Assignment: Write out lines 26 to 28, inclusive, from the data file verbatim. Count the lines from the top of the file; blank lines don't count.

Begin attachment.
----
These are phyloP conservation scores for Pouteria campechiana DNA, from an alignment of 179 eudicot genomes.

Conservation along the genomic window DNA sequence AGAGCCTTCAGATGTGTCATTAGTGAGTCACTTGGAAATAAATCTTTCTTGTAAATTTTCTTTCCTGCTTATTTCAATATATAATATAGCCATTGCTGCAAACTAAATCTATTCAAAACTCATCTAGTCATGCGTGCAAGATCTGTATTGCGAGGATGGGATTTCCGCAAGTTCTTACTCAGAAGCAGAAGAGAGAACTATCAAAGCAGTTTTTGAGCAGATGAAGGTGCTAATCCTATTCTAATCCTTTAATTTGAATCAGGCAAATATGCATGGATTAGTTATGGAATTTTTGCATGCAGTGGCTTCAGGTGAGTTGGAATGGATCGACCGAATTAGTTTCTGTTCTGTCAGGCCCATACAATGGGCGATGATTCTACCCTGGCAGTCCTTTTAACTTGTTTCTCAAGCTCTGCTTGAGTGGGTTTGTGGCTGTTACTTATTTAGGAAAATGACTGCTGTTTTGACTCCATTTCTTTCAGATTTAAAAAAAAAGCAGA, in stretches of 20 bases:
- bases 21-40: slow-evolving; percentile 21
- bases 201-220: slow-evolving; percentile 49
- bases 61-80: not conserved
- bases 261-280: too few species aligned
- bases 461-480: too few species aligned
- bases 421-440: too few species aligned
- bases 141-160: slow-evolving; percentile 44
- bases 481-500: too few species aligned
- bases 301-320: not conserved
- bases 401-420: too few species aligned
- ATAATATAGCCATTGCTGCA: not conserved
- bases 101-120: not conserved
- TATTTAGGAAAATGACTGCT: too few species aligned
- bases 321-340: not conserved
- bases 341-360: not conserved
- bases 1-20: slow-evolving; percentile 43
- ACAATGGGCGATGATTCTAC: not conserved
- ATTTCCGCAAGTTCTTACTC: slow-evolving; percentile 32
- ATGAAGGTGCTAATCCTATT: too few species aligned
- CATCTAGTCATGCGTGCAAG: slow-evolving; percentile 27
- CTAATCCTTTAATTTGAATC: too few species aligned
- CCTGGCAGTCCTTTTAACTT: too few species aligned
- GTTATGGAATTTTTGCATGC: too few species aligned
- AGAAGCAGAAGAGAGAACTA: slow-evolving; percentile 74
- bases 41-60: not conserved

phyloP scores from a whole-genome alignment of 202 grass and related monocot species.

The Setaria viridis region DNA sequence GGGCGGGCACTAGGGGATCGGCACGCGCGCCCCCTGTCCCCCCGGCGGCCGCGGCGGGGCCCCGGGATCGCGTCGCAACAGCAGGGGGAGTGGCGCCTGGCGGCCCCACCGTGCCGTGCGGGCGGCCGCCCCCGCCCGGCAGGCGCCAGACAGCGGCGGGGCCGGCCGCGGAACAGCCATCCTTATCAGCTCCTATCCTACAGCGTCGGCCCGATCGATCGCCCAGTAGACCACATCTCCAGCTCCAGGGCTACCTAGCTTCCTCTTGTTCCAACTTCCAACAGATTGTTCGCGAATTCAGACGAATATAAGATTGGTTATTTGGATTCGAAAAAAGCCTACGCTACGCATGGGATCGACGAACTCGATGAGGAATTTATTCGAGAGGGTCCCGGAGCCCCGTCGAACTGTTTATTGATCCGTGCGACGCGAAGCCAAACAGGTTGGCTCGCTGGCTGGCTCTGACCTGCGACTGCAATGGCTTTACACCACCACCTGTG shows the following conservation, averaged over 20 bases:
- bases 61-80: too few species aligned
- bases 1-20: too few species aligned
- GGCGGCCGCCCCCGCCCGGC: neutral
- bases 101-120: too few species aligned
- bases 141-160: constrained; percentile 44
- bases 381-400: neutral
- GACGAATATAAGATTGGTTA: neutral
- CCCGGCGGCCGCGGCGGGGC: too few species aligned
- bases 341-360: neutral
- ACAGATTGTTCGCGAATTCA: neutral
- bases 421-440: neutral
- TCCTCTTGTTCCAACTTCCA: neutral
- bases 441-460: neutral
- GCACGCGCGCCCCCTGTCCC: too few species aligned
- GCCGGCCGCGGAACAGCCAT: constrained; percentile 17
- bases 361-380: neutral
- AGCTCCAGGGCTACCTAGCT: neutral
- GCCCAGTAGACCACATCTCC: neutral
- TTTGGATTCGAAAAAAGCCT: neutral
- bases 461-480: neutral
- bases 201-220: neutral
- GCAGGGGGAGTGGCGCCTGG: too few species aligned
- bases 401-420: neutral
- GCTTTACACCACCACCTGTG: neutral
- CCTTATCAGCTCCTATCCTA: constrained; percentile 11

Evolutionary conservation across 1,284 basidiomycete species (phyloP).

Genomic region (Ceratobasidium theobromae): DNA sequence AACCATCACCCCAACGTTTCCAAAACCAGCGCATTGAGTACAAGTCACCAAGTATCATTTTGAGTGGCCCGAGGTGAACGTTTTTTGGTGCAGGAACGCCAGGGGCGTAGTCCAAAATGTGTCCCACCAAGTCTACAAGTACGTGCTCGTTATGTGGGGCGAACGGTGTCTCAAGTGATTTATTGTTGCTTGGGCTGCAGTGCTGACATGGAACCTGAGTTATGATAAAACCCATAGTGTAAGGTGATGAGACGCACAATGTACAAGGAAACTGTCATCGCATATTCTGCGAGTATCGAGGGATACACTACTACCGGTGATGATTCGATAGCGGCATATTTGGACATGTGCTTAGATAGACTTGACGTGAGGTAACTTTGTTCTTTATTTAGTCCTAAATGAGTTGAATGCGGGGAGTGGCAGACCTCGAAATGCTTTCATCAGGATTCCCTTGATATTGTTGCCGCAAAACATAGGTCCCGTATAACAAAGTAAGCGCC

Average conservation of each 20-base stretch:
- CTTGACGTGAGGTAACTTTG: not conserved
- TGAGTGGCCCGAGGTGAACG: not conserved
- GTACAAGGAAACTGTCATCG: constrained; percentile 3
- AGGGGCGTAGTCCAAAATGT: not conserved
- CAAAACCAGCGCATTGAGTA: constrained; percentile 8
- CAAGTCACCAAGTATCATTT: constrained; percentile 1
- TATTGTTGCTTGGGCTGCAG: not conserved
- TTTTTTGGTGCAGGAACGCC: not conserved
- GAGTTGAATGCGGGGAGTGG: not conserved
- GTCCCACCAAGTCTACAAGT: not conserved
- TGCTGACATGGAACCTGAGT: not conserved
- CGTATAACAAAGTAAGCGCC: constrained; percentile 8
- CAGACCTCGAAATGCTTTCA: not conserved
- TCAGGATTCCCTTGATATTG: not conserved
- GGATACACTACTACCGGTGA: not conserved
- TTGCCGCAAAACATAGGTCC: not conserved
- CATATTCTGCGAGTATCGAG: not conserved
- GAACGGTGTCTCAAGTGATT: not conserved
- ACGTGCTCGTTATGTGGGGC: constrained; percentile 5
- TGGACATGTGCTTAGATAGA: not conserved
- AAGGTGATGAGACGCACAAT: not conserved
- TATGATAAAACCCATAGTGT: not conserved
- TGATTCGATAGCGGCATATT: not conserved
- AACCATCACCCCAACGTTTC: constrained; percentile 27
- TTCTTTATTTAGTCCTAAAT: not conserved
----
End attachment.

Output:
- AGAAGCAGAAGAGAGAACTA: slow-evolving; percentile 74
- bases 41-60: not conserved

phyloP scores from a whole-genome alignment of 202 grass and related monocot species.